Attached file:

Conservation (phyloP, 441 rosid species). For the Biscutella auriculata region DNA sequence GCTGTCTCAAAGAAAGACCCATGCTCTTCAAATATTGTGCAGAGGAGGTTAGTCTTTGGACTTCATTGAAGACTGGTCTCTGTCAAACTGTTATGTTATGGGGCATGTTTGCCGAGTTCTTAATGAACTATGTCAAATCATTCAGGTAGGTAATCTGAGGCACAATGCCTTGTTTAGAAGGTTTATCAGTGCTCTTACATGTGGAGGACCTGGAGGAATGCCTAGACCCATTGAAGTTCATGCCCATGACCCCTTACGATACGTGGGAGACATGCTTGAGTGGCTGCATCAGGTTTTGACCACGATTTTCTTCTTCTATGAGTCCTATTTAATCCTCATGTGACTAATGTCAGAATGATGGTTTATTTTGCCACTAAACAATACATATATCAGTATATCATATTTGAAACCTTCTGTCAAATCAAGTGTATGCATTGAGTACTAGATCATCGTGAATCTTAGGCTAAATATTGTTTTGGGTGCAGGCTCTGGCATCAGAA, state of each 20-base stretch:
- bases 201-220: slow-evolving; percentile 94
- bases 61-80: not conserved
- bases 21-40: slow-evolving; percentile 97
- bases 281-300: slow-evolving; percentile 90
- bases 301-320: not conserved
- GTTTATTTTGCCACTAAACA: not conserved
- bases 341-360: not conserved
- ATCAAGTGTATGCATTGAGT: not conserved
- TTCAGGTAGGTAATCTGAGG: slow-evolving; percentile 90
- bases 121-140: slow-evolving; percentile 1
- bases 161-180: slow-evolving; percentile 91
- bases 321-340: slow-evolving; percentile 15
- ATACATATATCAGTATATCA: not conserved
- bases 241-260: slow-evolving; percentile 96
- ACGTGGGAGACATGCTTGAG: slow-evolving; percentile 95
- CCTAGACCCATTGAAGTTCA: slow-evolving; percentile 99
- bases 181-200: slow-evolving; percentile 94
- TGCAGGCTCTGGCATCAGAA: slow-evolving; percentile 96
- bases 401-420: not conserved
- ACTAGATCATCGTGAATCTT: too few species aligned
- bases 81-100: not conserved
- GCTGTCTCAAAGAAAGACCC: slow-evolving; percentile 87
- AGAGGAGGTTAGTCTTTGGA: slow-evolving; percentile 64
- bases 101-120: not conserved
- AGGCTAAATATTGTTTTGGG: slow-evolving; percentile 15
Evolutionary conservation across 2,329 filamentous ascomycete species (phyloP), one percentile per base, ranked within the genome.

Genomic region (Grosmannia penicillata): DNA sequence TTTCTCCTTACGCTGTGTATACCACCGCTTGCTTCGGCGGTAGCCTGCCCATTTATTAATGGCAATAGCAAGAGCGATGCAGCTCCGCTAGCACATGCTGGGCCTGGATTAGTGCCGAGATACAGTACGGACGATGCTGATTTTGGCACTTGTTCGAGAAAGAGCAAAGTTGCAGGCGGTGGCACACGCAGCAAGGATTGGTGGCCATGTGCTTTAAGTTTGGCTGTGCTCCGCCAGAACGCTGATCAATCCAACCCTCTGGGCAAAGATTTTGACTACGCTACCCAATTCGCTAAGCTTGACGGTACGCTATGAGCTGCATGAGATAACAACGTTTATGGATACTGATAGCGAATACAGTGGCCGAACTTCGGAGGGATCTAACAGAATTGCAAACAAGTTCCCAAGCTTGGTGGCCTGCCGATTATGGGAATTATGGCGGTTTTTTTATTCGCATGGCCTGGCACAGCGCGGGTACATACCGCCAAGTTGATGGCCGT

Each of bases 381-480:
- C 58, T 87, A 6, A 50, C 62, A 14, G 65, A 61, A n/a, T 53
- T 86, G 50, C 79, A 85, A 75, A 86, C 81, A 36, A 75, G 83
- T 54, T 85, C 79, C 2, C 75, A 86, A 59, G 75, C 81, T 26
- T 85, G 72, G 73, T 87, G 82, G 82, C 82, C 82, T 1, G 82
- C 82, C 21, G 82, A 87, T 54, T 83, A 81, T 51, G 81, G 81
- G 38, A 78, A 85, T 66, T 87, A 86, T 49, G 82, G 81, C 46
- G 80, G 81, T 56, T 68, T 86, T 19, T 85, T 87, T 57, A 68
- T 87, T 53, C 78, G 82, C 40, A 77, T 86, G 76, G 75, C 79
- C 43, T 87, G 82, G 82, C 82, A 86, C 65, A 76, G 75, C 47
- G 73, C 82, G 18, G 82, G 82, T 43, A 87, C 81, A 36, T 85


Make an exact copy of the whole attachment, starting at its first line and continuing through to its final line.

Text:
Conservation (phyloP, 441 rosid species). For the Biscutella auriculata region DNA sequence GCTGTCTCAAAGAAAGACCCATGCTCTTCAAATATTGTGCAGAGGAGGTTAGTCTTTGGACTTCATTGAAGACTGGTCTCTGTCAAACTGTTATGTTATGGGGCATGTTTGCCGAGTTCTTAATGAACTATGTCAAATCATTCAGGTAGGTAATCTGAGGCACAATGCCTTGTTTAGAAGGTTTATCAGTGCTCTTACATGTGGAGGACCTGGAGGAATGCCTAGACCCATTGAAGTTCATGCCCATGACCCCTTACGATACGTGGGAGACATGCTTGAGTGGCTGCATCAGGTTTTGACCACGATTTTCTTCTTCTATGAGTCCTATTTAATCCTCATGTGACTAATGTCAGAATGATGGTTTATTTTGCCACTAAACAATACATATATCAGTATATCATATTTGAAACCTTCTGTCAAATCAAGTGTATGCATTGAGTACTAGATCATCGTGAATCTTAGGCTAAATATTGTTTTGGGTGCAGGCTCTGGCATCAGAA, state of each 20-base stretch:
- bases 201-220: slow-evolving; percentile 94
- bases 61-80: not conserved
- bases 21-40: slow-evolving; percentile 97
- bases 281-300: slow-evolving; percentile 90
- bases 301-320: not conserved
- GTTTATTTTGCCACTAAACA: not conserved
- bases 341-360: not conserved
- ATCAAGTGTATGCATTGAGT: not conserved
- TTCAGGTAGGTAATCTGAGG: slow-evolving; percentile 90
- bases 121-140: slow-evolving; percentile 1
- bases 161-180: slow-evolving; percentile 91
- bases 321-340: slow-evolving; percentile 15
- ATACATATATCAGTATATCA: not conserved
- bases 241-260: slow-evolving; percentile 96
- ACGTGGGAGACATGCTTGAG: slow-evolving; percentile 95
- CCTAGACCCATTGAAGTTCA: slow-evolving; percentile 99
- bases 181-200: slow-evolving; percentile 94
- TGCAGGCTCTGGCATCAGAA: slow-evolving; percentile 96
- bases 401-420: not conserved
- ACTAGATCATCGTGAATCTT: too few species aligned
- bases 81-100: not conserved
- GCTGTCTCAAAGAAAGACCC: slow-evolving; percentile 87
- AGAGGAGGTTAGTCTTTGGA: slow-evolving; percentile 64
- bases 101-120: not conserved
- AGGCTAAATATTGTTTTGGG: slow-evolving; percentile 15
Evolutionary conservation across 2,329 filamentous ascomycete species (phyloP), one percentile per base, ranked within the genome.

Genomic region (Grosmannia penicillata): DNA sequence TTTCTCCTTACGCTGTGTATACCACCGCTTGCTTCGGCGGTAGCCTGCCCATTTATTAATGGCAATAGCAAGAGCGATGCAGCTCCGCTAGCACATGCTGGGCCTGGATTAGTGCCGAGATACAGTACGGACGATGCTGATTTTGGCACTTGTTCGAGAAAGAGCAAAGTTGCAGGCGGTGGCACACGCAGCAAGGATTGGTGGCCATGTGCTTTAAGTTTGGCTGTGCTCCGCCAGAACGCTGATCAATCCAACCCTCTGGGCAAAGATTTTGACTACGCTACCCAATTCGCTAAGCTTGACGGTACGCTATGAGCTGCATGAGATAACAACGTTTATGGATACTGATAGCGAATACAGTGGCCGAACTTCGGAGGGATCTAACAGAATTGCAAACAAGTTCCCAAGCTTGGTGGCCTGCCGATTATGGGAATTATGGCGGTTTTTTTATTCGCATGGCCTGGCACAGCGCGGGTACATACCGCCAAGTTGATGGCCGT

Each of bases 381-480:
- C 58, T 87, A 6, A 50, C 62, A 14, G 65, A 61, A n/a, T 53
- T 86, G 50, C 79, A 85, A 75, A 86, C 81, A 36, A 75, G 83
- T 54, T 85, C 79, C 2, C 75, A 86, A 59, G 75, C 81, T 26
- T 85, G 72, G 73, T 87, G 82, G 82, C 82, C 82, T 1, G 82
- C 82, C 21, G 82, A 87, T 54, T 83, A 81, T 51, G 81, G 81
- G 38, A 78, A 85, T 66, T 87, A 86, T 49, G 82, G 81, C 46
- G 80, G 81, T 56, T 68, T 86, T 19, T 85, T 87, T 57, A 68
- T 87, T 53, C 78, G 82, C 40, A 77, T 86, G 76, G 75, C 79
- C 43, T 87, G 82, G 82, C 82, A 86, C 65, A 76, G 75, C 47
- G 73, C 82, G 18, G 82, G 82, T 43, A 87, C 81, A 36, T 85